Mardi Gras Indian Cultural Campus

Small Center partnered with the Mardi Gras Indian Council to design a Cultural Campus on LaSalle Street in Central City.

Project Dates

January 2014–May 2015


The Mardi Gras Indians are a treasured cultural tradition of New Orleans. Though they garner attention nationally and around the world, there are few formal spaces where their traditions can be explored as curated and presented by the Indians themselves. Further, the Mardi Gras Indians and other culture-bearers often receive accolades without receiving direct benefits from New Orleans’ multi-billion dollar tourism industry. Representing a wide range of individual tribes, the Mardi Gras Indian Council sought to create a cultural campus that would allow them to share their traditions with both the next generation of Indians and the general public.

Small Center Engagement

The Small Center team produced a thorough analysis of Central City, LaSalle Street, and a double shotgun house purchased by the Mardi Gras Indian Council. From this analysis, the team developed a “campus plan” utilizing additional buildings and vacant lots to provide a location for display of MGI artifacts, performances, and workshops, including both temporal and permanent designs to explore how the Mardi Gras Indians might create a presence year round.

The team worked closely with Council representatives to determine the needs of the proposed cultural campus, including gallery space, storage for artwork and artifacts, performance space, and multi-purpose workshop space where visitors could learn sewing techniques and other skills from Mardi Gras Indian instructors.

The iterative process included assessment of a variety of possible site locations, various art installation designs to be associated with the campus, and design of a performance space that would allow crowds to gather both within the campus and in the public space beyond, particularly during special events such as Super Sunday and St. Joseph’s Night.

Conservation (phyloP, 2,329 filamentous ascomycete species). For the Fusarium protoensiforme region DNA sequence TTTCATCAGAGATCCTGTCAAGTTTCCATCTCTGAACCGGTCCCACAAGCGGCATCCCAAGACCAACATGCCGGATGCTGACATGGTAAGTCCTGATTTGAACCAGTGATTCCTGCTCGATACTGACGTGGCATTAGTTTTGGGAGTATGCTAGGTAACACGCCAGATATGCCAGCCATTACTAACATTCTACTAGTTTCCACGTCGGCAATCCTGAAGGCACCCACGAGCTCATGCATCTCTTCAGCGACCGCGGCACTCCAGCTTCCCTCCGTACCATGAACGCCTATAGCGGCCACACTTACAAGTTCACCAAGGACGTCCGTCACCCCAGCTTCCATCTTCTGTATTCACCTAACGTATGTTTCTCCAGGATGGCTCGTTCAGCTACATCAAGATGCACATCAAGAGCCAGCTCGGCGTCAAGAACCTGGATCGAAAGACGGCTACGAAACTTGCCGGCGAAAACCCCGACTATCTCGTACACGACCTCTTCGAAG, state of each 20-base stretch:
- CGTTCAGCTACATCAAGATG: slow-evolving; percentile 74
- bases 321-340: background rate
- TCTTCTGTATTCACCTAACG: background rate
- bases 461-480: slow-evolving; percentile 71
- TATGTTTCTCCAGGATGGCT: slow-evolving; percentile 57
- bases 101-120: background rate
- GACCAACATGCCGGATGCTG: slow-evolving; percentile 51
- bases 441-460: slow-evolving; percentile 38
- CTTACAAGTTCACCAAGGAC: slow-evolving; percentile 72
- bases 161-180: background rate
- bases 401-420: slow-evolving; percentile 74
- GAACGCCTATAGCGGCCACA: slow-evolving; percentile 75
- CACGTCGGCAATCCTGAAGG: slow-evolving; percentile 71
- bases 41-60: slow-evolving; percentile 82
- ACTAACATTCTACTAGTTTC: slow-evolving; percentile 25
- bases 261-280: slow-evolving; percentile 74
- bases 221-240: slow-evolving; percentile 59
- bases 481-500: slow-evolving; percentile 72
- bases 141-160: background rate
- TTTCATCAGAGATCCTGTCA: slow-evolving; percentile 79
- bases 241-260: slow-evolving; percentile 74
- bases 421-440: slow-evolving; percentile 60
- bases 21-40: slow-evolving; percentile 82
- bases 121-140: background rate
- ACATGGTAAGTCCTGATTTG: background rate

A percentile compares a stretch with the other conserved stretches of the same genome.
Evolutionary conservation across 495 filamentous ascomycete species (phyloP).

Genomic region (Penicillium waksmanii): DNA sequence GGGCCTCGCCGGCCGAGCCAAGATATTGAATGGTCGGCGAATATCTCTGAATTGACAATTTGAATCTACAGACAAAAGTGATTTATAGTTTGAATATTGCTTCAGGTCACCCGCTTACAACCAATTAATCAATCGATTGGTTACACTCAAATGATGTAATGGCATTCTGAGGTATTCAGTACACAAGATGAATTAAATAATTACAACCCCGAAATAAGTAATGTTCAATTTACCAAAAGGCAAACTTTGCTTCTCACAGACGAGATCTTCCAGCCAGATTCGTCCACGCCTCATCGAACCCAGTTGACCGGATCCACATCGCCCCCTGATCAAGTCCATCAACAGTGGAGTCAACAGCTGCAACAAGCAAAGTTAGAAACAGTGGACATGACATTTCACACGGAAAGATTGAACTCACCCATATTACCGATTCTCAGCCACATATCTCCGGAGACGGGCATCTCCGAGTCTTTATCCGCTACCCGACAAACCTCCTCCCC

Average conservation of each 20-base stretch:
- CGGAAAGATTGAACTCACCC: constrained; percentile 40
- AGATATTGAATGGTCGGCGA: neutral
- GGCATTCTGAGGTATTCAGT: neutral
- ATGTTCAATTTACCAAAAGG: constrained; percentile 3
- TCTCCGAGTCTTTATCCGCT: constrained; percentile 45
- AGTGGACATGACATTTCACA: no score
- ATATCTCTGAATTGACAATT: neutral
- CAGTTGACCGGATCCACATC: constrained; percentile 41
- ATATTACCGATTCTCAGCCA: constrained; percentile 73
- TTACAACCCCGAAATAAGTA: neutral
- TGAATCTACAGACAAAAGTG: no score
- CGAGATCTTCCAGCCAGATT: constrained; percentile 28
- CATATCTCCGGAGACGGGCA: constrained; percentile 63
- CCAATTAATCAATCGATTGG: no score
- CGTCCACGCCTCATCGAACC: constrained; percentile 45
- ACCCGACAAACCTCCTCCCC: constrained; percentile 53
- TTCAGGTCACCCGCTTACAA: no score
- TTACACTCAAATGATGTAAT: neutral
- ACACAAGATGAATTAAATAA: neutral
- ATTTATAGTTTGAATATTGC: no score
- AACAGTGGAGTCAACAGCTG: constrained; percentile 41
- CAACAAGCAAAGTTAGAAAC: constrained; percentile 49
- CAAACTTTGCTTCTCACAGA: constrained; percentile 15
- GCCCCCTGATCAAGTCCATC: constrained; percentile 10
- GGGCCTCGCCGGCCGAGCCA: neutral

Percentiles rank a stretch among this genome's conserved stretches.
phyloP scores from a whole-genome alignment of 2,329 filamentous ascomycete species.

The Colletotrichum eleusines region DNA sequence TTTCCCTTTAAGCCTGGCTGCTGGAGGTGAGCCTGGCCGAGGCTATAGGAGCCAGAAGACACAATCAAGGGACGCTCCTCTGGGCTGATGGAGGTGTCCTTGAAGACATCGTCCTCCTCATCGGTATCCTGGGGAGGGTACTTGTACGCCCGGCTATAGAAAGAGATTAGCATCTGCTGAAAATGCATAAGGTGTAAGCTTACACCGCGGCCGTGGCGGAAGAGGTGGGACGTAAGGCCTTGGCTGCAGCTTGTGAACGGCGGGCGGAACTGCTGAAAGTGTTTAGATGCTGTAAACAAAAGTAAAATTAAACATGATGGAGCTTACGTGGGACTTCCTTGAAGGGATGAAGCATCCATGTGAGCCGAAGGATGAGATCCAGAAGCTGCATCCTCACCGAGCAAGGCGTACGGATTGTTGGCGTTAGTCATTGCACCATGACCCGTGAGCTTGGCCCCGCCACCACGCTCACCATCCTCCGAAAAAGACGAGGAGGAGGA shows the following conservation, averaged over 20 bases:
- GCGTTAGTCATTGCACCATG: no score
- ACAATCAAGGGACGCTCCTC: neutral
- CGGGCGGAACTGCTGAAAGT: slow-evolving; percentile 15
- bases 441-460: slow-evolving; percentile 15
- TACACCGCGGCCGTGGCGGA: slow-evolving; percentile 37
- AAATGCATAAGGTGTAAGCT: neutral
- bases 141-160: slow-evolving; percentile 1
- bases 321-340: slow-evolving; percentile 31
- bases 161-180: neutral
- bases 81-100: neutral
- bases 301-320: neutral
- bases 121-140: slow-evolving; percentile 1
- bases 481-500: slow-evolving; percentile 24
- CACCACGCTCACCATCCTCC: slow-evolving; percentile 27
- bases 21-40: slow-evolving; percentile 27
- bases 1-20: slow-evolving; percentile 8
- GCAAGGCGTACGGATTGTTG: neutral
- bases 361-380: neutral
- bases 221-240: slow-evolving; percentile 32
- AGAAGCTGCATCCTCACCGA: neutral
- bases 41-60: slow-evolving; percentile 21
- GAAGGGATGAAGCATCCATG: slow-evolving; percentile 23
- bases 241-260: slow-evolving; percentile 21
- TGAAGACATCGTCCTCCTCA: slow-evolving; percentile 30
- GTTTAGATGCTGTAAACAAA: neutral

Partner Organization

Legendary Chief Robbe (Robert Lee) founded The Mardi Gras Indian Council in 1985 to represent the Mardi Gras Indian tribes and preserve the unique New Orleans tradition of “masking Indian.” Every year for Carnival season, neighborhood-based groups of African Americans appear on the streets in elaborate, handsewn suits of the finest beads and feathers, confronting other tribes in ritualistic encounters that involve chanting, dancing and competition for the “prettiest” suits. The breath-taking suits embody the artistic genius, stamina and resourcefulness of the chief and queens. The multiple generations of family and community members who accompany them, in the roles of wild men, spy boys and flag boys, testify to their power as leaders and the genesis of that strength in a community brought together to maintain an extraordinary tradition against great odds.


The design investigation was used to secure a competitive $500,000 ArtPlace grant, allowing the Mardi Gras Indian Council to continue their work with the Foundation for Louisiana, acquire additional property, and launch the project. To view the summary document, please click here.


Mardi Gras Indian Council

  • Bertrand Butler
  • Chief Howard Miller
  • Chief Tyrone Casby

Harmony Neighborhood Redevelopment

  • Una Anderson
  • Charles Cutno
  • Michael Hellier

LSU School of Landscape Architecture

  • Austin Allen

University of New Orleans

  • Amy Eulmer
  • Kristyna Jones
  • Kim Mosby


Foundation for Louisiana

  • Alfredo Cruz
  • Flozell Daniels
  • Lucinda Flowers

Team Members

Project Leads

  • Maurice Cox (Design Lead)
  • Nick Jenisch (Project Manager)


  • Jenny Renn Key
  • Kossen Miller (LSU)
  • Matty Williams (LSU)


  • Sue Mobley
  • Maggie Hansen
  • Emilie Taylor Welty
  • John Coyle
  • Dozenia Marshall


  • Foundation for Louisiana
  • National Endowment for the Arts

Special Thanks

  • Bertrand Butler